Online Education Kit: 1990: Research on BACs

National Human Genome Research Institute

National Institutes of Health
U.S. Department of Health and Human Services

1990: Research on BACs

Illustration of a BACIn 1990, researchers began to study how to efficiently produce stable carriers of large DNA inserts in bacteria, so-called BACs.

A bacterial artificial chromosome (BAC) is a piece of human DNA fitted into a bacterial "vector", a carrier of DNA. The human DNA insert in BACs - typically 100,000 to 300,000 base pairs long - is more stably inherited than in YACs. Many copies of the human insert are made when the bacteria multiply. They can be used as the pieces of the puzzle when making a physical map of the genome and can be chopped up further for sequencing.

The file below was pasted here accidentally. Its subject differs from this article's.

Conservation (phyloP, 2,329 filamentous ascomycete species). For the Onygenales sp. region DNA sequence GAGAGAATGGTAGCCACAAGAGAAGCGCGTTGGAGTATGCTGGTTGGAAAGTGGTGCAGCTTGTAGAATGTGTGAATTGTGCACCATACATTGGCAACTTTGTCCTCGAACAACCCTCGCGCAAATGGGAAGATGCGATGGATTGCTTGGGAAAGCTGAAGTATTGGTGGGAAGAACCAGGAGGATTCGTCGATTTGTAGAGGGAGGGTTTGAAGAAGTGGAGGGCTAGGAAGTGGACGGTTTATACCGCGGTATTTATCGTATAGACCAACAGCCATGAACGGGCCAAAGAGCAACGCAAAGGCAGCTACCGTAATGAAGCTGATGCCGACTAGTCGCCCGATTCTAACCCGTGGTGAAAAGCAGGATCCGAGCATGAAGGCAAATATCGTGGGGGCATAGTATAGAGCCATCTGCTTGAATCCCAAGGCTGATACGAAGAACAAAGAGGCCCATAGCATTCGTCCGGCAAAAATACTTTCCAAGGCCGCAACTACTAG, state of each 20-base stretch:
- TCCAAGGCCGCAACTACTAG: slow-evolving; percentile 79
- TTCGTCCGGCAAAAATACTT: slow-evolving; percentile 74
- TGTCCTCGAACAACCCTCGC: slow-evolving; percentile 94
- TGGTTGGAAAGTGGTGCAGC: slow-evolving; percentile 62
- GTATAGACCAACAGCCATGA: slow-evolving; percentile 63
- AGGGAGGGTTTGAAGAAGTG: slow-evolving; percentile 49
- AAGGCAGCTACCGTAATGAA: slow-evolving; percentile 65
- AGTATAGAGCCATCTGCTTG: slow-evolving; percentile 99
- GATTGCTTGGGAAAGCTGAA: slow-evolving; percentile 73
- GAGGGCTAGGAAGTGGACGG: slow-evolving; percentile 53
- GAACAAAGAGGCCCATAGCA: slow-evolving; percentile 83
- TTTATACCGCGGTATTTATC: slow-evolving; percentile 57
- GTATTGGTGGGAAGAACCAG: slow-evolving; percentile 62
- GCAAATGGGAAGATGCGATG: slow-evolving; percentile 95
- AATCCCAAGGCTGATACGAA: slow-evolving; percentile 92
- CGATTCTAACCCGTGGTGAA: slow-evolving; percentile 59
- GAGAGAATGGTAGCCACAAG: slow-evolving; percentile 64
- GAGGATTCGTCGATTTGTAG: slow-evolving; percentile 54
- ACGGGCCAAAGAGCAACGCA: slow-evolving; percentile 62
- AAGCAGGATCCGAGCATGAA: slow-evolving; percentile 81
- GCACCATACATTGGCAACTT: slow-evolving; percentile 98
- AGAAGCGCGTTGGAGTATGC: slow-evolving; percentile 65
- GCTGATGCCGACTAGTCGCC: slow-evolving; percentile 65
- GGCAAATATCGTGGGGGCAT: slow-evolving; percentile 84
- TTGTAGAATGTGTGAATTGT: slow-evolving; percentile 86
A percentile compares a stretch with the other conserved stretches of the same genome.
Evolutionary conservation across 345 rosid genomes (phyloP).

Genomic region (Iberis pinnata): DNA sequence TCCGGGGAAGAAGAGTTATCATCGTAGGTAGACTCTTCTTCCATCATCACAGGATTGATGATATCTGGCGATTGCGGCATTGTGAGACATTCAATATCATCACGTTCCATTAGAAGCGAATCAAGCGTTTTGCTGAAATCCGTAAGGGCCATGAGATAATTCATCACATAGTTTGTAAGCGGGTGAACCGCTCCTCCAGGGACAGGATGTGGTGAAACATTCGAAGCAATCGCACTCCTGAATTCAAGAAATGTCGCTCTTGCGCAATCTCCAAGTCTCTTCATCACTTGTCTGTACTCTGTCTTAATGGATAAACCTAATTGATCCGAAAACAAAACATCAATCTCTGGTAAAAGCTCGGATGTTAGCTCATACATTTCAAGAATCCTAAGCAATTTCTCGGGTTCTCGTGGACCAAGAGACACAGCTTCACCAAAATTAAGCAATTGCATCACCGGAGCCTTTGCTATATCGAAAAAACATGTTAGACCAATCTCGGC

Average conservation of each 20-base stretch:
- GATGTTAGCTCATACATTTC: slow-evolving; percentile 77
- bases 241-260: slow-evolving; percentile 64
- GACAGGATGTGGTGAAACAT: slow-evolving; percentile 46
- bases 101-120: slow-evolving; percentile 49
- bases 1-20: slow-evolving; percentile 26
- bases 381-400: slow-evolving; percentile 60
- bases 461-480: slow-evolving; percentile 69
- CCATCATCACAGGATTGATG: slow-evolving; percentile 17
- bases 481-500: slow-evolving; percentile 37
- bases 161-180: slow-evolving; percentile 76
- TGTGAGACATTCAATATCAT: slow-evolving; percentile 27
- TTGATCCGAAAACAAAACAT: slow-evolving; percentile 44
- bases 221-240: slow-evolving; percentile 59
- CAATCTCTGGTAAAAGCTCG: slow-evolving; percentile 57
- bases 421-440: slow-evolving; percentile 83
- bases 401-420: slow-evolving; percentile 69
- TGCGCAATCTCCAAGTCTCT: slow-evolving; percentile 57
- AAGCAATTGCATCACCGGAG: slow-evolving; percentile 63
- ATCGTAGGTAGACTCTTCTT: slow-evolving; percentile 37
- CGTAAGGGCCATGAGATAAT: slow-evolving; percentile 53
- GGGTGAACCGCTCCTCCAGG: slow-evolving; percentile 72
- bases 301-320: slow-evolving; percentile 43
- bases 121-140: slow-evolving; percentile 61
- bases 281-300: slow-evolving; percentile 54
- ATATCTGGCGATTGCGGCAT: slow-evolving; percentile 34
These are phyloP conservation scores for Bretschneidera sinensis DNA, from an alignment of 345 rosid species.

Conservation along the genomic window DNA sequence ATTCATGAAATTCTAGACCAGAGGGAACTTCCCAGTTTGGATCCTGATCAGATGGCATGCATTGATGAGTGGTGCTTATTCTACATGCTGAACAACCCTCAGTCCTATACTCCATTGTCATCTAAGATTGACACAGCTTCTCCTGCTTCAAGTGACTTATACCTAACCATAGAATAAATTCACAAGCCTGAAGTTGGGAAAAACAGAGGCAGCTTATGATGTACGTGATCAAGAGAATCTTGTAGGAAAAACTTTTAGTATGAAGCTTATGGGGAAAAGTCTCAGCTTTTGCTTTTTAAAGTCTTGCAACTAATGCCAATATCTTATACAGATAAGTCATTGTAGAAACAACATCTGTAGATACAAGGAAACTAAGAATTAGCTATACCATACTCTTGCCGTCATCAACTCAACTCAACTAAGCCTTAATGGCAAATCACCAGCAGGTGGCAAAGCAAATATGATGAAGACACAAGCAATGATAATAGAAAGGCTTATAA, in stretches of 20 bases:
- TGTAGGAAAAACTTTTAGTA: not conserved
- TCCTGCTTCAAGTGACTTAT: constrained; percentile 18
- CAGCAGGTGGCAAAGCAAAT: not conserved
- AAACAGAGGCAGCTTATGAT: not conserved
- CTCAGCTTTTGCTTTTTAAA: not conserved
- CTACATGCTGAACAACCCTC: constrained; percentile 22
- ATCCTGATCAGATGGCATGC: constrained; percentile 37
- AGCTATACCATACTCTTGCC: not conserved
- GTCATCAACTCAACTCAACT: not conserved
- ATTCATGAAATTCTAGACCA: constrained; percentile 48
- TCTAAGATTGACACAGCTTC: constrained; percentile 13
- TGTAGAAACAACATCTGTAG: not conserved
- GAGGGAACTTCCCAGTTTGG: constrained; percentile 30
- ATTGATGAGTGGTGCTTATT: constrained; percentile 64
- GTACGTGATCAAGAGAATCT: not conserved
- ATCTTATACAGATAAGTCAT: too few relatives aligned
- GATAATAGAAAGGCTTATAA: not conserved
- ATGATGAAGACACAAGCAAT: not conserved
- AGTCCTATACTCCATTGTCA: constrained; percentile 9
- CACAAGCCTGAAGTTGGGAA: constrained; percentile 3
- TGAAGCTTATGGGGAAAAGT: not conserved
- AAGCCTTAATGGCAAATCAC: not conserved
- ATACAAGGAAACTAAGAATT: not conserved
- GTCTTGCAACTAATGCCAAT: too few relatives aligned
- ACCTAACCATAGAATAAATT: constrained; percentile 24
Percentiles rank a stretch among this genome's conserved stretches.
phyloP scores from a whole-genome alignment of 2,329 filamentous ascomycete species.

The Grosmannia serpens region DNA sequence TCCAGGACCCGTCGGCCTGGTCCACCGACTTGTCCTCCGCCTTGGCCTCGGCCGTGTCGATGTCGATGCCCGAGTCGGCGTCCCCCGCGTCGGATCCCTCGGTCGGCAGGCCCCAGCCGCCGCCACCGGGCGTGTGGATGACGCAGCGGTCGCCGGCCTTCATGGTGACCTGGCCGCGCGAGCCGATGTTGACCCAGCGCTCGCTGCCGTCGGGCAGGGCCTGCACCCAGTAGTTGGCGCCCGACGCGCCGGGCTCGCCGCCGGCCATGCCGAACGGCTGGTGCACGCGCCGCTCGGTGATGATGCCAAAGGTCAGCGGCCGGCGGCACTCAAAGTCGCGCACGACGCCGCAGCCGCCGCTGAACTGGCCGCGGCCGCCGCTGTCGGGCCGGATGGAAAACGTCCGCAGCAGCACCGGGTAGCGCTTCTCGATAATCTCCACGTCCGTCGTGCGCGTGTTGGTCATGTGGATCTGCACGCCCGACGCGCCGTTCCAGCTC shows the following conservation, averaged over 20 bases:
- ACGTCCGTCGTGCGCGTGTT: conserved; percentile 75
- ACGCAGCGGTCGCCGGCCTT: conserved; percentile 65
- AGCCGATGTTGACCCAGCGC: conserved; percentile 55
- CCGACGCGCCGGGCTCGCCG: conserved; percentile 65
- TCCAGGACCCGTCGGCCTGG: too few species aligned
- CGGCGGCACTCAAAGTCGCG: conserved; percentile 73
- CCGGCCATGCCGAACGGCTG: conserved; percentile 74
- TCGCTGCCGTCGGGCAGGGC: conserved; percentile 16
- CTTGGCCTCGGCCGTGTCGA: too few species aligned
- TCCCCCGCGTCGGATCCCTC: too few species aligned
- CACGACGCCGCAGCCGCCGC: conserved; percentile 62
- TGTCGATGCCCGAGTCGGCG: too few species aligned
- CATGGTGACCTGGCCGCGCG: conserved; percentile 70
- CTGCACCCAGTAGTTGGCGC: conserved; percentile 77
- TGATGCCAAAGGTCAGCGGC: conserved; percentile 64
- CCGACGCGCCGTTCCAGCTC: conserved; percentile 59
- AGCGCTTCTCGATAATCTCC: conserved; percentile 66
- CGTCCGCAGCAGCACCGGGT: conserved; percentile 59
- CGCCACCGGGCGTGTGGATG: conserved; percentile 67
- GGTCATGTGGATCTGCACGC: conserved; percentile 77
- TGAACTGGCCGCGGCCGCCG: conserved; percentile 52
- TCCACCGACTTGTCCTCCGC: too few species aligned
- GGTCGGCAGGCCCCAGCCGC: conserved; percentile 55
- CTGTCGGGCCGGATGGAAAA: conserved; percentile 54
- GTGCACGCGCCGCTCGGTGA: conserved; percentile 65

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Shizuya, H., Birren B., Kim, U.J., Mancino, V., Slepak, T., Tachiiri, Y., Simon, M. Cloning and stable maintenance of 300-kilobase-pair fragments of human DNA in Escherichia coli using an F-factor-based vector. Proc Natl Acad Sci, 89:8794-7. 1992. [PubMed]

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Last Reviewed: May 6, 2013